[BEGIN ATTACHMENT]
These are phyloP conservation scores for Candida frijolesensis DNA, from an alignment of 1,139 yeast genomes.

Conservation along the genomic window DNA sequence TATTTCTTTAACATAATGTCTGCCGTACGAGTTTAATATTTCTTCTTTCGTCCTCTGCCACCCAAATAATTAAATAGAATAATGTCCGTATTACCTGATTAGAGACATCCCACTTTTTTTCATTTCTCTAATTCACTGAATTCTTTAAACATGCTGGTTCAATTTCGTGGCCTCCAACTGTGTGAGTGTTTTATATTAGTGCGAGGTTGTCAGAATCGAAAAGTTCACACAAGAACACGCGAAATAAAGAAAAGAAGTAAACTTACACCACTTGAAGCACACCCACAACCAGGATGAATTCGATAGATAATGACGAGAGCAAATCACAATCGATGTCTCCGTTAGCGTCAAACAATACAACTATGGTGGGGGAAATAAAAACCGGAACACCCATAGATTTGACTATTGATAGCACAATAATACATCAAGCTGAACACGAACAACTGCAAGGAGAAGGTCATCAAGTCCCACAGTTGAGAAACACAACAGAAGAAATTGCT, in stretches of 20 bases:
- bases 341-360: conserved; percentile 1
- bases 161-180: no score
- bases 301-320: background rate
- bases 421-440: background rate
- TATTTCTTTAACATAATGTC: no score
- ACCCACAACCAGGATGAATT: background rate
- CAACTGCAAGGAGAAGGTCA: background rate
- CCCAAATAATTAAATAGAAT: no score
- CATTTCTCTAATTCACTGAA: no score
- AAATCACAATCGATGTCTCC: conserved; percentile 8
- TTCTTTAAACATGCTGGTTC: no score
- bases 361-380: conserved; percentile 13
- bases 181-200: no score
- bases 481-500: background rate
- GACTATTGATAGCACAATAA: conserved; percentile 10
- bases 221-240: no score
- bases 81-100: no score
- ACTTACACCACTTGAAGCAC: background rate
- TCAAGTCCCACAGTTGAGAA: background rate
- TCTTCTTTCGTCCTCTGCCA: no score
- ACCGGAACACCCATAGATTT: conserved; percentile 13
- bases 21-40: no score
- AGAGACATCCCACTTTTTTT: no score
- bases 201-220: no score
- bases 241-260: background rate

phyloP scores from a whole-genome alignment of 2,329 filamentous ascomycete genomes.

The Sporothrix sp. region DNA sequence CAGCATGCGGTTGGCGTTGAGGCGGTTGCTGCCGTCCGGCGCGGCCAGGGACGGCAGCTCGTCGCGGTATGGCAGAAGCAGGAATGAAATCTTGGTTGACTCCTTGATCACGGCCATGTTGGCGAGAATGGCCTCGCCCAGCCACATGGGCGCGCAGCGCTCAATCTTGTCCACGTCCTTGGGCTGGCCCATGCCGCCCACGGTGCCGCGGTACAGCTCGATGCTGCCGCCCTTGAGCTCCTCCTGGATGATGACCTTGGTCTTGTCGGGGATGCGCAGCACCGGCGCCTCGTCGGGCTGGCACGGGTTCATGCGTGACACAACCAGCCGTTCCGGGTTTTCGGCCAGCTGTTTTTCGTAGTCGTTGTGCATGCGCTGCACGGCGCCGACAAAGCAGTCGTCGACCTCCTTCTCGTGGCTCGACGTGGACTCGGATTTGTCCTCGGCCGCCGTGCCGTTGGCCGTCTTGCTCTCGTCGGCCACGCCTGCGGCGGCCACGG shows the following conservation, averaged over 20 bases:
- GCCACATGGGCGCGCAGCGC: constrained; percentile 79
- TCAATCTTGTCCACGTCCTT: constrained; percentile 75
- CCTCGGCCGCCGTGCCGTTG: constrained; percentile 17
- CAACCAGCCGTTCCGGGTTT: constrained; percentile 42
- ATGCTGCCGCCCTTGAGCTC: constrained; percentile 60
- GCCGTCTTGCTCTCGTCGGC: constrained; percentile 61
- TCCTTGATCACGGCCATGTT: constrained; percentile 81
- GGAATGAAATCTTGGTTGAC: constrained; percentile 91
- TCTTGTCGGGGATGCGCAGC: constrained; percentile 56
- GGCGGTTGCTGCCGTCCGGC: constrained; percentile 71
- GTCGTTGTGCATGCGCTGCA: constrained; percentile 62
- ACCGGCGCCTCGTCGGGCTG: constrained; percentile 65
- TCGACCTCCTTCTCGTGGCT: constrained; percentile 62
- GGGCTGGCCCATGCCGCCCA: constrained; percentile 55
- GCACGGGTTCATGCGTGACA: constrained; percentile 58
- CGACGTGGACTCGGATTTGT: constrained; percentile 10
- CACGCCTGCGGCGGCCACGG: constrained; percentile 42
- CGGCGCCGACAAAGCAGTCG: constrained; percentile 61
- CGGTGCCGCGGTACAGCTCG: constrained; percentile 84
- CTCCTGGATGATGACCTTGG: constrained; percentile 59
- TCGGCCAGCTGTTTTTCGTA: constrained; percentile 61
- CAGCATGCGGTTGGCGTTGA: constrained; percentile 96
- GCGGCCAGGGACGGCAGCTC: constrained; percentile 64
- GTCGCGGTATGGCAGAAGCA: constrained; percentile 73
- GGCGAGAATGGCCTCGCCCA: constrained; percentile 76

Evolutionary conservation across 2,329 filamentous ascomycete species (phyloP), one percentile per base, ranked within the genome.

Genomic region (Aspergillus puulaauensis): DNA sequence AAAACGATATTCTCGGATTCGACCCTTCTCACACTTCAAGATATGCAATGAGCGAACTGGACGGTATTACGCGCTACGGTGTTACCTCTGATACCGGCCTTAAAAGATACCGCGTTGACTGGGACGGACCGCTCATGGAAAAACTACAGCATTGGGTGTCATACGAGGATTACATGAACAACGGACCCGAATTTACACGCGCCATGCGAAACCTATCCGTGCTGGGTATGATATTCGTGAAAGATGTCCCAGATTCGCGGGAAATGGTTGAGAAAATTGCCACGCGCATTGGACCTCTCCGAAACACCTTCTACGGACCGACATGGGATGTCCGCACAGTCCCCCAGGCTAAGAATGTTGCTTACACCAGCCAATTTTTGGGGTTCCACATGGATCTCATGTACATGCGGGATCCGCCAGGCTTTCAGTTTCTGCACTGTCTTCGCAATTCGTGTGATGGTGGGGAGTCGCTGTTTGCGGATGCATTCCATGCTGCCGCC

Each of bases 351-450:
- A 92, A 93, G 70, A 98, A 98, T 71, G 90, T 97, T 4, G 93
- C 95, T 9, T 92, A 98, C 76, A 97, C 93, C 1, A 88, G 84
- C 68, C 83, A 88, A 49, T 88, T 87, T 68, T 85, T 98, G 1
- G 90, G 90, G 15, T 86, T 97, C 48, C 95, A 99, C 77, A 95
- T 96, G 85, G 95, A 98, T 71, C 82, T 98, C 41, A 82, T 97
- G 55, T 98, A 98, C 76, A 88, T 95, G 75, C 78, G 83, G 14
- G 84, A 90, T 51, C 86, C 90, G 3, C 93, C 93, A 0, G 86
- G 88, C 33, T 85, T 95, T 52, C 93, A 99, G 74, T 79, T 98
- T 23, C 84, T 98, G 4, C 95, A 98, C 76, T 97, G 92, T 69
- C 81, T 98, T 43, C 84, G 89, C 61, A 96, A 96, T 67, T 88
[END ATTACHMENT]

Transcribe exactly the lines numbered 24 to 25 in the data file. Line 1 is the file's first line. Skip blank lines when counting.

- bases 21-40: no score
- AGAGACATCCCACTTTTTTT: no score